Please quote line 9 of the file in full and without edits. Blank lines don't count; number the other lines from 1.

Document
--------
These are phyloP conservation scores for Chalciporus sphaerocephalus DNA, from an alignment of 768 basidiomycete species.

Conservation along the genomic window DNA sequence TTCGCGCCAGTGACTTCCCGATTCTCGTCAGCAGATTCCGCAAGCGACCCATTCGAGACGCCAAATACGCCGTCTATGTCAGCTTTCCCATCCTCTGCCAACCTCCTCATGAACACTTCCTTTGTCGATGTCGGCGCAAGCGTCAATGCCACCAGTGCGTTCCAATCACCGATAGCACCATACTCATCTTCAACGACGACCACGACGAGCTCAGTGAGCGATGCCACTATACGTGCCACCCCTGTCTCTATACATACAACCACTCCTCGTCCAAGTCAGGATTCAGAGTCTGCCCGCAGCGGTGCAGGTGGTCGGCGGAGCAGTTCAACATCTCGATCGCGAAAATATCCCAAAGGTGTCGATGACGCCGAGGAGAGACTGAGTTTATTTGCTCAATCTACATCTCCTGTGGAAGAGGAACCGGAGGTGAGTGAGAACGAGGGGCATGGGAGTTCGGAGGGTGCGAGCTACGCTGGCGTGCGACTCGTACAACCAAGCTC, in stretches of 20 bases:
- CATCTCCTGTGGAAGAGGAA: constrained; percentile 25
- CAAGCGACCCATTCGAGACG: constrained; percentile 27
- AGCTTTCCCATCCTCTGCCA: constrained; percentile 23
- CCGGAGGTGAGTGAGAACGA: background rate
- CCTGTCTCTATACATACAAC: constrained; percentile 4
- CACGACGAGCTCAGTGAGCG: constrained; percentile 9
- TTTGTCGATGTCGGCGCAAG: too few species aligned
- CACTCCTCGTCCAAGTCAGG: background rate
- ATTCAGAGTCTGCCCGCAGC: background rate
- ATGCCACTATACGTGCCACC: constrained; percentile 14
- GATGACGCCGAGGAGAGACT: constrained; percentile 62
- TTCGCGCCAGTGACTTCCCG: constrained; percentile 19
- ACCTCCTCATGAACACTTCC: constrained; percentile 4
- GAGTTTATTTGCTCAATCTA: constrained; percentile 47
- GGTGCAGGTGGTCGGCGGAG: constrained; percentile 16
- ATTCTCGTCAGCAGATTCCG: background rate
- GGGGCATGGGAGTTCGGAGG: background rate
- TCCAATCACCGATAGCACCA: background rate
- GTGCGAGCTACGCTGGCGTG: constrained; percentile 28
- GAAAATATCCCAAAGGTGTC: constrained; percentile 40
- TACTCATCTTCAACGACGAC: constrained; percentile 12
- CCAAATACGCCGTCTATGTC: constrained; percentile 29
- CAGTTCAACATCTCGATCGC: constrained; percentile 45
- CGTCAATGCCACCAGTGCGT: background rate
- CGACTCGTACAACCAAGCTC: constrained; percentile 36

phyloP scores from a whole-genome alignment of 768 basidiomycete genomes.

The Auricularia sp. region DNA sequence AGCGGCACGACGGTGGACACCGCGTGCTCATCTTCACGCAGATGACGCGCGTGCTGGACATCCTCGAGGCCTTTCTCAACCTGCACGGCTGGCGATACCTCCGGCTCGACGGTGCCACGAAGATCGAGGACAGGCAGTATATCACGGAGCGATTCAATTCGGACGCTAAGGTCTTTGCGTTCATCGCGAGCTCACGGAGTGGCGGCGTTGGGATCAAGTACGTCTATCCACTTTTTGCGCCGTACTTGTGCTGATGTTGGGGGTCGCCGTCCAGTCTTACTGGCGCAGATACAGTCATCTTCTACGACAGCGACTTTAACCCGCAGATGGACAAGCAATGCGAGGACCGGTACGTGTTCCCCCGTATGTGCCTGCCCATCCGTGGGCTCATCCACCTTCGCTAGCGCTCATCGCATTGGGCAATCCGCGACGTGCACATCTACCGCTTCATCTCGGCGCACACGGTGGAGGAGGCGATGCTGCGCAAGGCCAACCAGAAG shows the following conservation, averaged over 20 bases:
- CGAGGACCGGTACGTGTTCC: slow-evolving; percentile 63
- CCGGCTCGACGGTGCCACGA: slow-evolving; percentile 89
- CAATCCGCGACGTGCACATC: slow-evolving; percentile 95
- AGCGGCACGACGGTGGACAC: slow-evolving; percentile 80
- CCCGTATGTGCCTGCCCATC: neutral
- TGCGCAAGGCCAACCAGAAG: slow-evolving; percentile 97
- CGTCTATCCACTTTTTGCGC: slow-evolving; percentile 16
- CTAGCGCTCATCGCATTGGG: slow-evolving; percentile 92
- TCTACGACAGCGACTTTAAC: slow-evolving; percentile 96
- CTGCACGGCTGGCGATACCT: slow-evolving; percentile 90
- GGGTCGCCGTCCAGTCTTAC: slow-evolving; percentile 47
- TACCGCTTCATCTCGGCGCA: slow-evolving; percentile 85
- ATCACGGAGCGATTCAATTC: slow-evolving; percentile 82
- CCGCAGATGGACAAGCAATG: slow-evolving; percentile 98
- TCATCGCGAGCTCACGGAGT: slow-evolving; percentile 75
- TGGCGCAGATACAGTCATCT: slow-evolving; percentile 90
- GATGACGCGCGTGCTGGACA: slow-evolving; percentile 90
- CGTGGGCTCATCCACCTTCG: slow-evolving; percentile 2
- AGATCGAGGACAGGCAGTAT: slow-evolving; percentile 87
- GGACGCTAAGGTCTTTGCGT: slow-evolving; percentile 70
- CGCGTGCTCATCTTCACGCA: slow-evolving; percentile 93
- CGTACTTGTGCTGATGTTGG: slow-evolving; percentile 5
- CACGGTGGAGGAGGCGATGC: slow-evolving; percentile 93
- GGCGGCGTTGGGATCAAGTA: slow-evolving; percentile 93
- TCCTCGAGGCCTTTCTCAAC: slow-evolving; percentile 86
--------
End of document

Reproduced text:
- TTTGTCGATGTCGGCGCAAG: too few species aligned